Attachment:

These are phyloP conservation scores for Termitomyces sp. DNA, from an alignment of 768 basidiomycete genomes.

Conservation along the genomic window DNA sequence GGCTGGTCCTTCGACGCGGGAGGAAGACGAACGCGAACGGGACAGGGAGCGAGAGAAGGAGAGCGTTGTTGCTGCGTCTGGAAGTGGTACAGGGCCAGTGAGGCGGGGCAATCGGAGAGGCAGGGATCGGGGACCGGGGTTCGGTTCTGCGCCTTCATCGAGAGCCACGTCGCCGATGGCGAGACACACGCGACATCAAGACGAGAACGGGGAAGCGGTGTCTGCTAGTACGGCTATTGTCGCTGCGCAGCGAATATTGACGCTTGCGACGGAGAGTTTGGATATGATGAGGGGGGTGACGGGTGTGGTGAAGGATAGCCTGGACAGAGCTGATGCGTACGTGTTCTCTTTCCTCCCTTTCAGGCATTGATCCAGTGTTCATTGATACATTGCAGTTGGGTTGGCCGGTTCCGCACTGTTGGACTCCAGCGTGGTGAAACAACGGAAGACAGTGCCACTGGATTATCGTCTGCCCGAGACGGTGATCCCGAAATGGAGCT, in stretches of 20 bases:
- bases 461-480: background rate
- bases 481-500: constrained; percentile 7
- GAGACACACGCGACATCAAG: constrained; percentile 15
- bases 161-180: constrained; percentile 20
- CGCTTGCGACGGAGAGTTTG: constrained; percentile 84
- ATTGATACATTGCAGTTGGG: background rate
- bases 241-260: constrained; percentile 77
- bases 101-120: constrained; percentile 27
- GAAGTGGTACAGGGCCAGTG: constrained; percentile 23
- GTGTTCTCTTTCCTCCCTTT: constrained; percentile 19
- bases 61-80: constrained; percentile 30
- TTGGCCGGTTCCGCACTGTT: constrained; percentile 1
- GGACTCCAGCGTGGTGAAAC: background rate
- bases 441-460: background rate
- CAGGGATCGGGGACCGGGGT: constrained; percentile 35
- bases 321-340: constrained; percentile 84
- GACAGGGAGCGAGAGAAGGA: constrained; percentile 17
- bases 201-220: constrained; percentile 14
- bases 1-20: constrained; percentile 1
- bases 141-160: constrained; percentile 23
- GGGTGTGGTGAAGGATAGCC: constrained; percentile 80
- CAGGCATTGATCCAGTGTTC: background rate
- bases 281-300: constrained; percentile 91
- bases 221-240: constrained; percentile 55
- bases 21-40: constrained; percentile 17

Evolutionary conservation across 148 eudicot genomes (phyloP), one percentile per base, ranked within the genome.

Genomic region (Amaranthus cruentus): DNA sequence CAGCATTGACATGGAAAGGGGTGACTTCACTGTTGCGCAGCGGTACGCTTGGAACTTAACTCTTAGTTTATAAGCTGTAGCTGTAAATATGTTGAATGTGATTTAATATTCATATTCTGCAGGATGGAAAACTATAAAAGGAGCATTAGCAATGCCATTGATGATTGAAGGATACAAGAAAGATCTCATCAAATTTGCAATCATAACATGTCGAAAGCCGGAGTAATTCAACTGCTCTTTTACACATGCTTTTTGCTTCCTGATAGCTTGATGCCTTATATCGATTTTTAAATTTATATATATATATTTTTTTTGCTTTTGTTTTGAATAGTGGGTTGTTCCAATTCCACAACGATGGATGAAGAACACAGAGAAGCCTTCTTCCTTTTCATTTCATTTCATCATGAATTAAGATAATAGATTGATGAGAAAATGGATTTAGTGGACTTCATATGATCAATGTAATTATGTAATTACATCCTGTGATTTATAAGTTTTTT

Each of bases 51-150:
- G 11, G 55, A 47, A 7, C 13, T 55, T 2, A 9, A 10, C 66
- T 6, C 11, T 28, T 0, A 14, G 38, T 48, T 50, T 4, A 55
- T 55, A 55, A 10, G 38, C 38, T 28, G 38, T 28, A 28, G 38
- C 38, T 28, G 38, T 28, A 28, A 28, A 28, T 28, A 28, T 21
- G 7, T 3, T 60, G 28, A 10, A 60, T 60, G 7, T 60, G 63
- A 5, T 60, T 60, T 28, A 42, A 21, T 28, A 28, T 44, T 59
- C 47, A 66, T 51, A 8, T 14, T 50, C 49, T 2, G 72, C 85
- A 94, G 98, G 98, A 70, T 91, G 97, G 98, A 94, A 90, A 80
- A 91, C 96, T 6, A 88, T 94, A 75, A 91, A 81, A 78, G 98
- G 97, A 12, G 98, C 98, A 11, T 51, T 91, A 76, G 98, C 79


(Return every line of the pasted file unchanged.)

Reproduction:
These are phyloP conservation scores for Termitomyces sp. DNA, from an alignment of 768 basidiomycete genomes.

Conservation along the genomic window DNA sequence GGCTGGTCCTTCGACGCGGGAGGAAGACGAACGCGAACGGGACAGGGAGCGAGAGAAGGAGAGCGTTGTTGCTGCGTCTGGAAGTGGTACAGGGCCAGTGAGGCGGGGCAATCGGAGAGGCAGGGATCGGGGACCGGGGTTCGGTTCTGCGCCTTCATCGAGAGCCACGTCGCCGATGGCGAGACACACGCGACATCAAGACGAGAACGGGGAAGCGGTGTCTGCTAGTACGGCTATTGTCGCTGCGCAGCGAATATTGACGCTTGCGACGGAGAGTTTGGATATGATGAGGGGGGTGACGGGTGTGGTGAAGGATAGCCTGGACAGAGCTGATGCGTACGTGTTCTCTTTCCTCCCTTTCAGGCATTGATCCAGTGTTCATTGATACATTGCAGTTGGGTTGGCCGGTTCCGCACTGTTGGACTCCAGCGTGGTGAAACAACGGAAGACAGTGCCACTGGATTATCGTCTGCCCGAGACGGTGATCCCGAAATGGAGCT, in stretches of 20 bases:
- bases 461-480: background rate
- bases 481-500: constrained; percentile 7
- GAGACACACGCGACATCAAG: constrained; percentile 15
- bases 161-180: constrained; percentile 20
- CGCTTGCGACGGAGAGTTTG: constrained; percentile 84
- ATTGATACATTGCAGTTGGG: background rate
- bases 241-260: constrained; percentile 77
- bases 101-120: constrained; percentile 27
- GAAGTGGTACAGGGCCAGTG: constrained; percentile 23
- GTGTTCTCTTTCCTCCCTTT: constrained; percentile 19
- bases 61-80: constrained; percentile 30
- TTGGCCGGTTCCGCACTGTT: constrained; percentile 1
- GGACTCCAGCGTGGTGAAAC: background rate
- bases 441-460: background rate
- CAGGGATCGGGGACCGGGGT: constrained; percentile 35
- bases 321-340: constrained; percentile 84
- GACAGGGAGCGAGAGAAGGA: constrained; percentile 17
- bases 201-220: constrained; percentile 14
- bases 1-20: constrained; percentile 1
- bases 141-160: constrained; percentile 23
- GGGTGTGGTGAAGGATAGCC: constrained; percentile 80
- CAGGCATTGATCCAGTGTTC: background rate
- bases 281-300: constrained; percentile 91
- bases 221-240: constrained; percentile 55
- bases 21-40: constrained; percentile 17

Evolutionary conservation across 148 eudicot genomes (phyloP), one percentile per base, ranked within the genome.

Genomic region (Amaranthus cruentus): DNA sequence CAGCATTGACATGGAAAGGGGTGACTTCACTGTTGCGCAGCGGTACGCTTGGAACTTAACTCTTAGTTTATAAGCTGTAGCTGTAAATATGTTGAATGTGATTTAATATTCATATTCTGCAGGATGGAAAACTATAAAAGGAGCATTAGCAATGCCATTGATGATTGAAGGATACAAGAAAGATCTCATCAAATTTGCAATCATAACATGTCGAAAGCCGGAGTAATTCAACTGCTCTTTTACACATGCTTTTTGCTTCCTGATAGCTTGATGCCTTATATCGATTTTTAAATTTATATATATATATTTTTTTTGCTTTTGTTTTGAATAGTGGGTTGTTCCAATTCCACAACGATGGATGAAGAACACAGAGAAGCCTTCTTCCTTTTCATTTCATTTCATCATGAATTAAGATAATAGATTGATGAGAAAATGGATTTAGTGGACTTCATATGATCAATGTAATTATGTAATTACATCCTGTGATTTATAAGTTTTTT

Each of bases 51-150:
- G 11, G 55, A 47, A 7, C 13, T 55, T 2, A 9, A 10, C 66
- T 6, C 11, T 28, T 0, A 14, G 38, T 48, T 50, T 4, A 55
- T 55, A 55, A 10, G 38, C 38, T 28, G 38, T 28, A 28, G 38
- C 38, T 28, G 38, T 28, A 28, A 28, A 28, T 28, A 28, T 21
- G 7, T 3, T 60, G 28, A 10, A 60, T 60, G 7, T 60, G 63
- A 5, T 60, T 60, T 28, A 42, A 21, T 28, A 28, T 44, T 59
- C 47, A 66, T 51, A 8, T 14, T 50, C 49, T 2, G 72, C 85
- A 94, G 98, G 98, A 70, T 91, G 97, G 98, A 94, A 90, A 80
- A 91, C 96, T 6, A 88, T 94, A 75, A 91, A 81, A 78, G 98
- G 97, A 12, G 98, C 98, A 11, T 51, T 91, A 76, G 98, C 79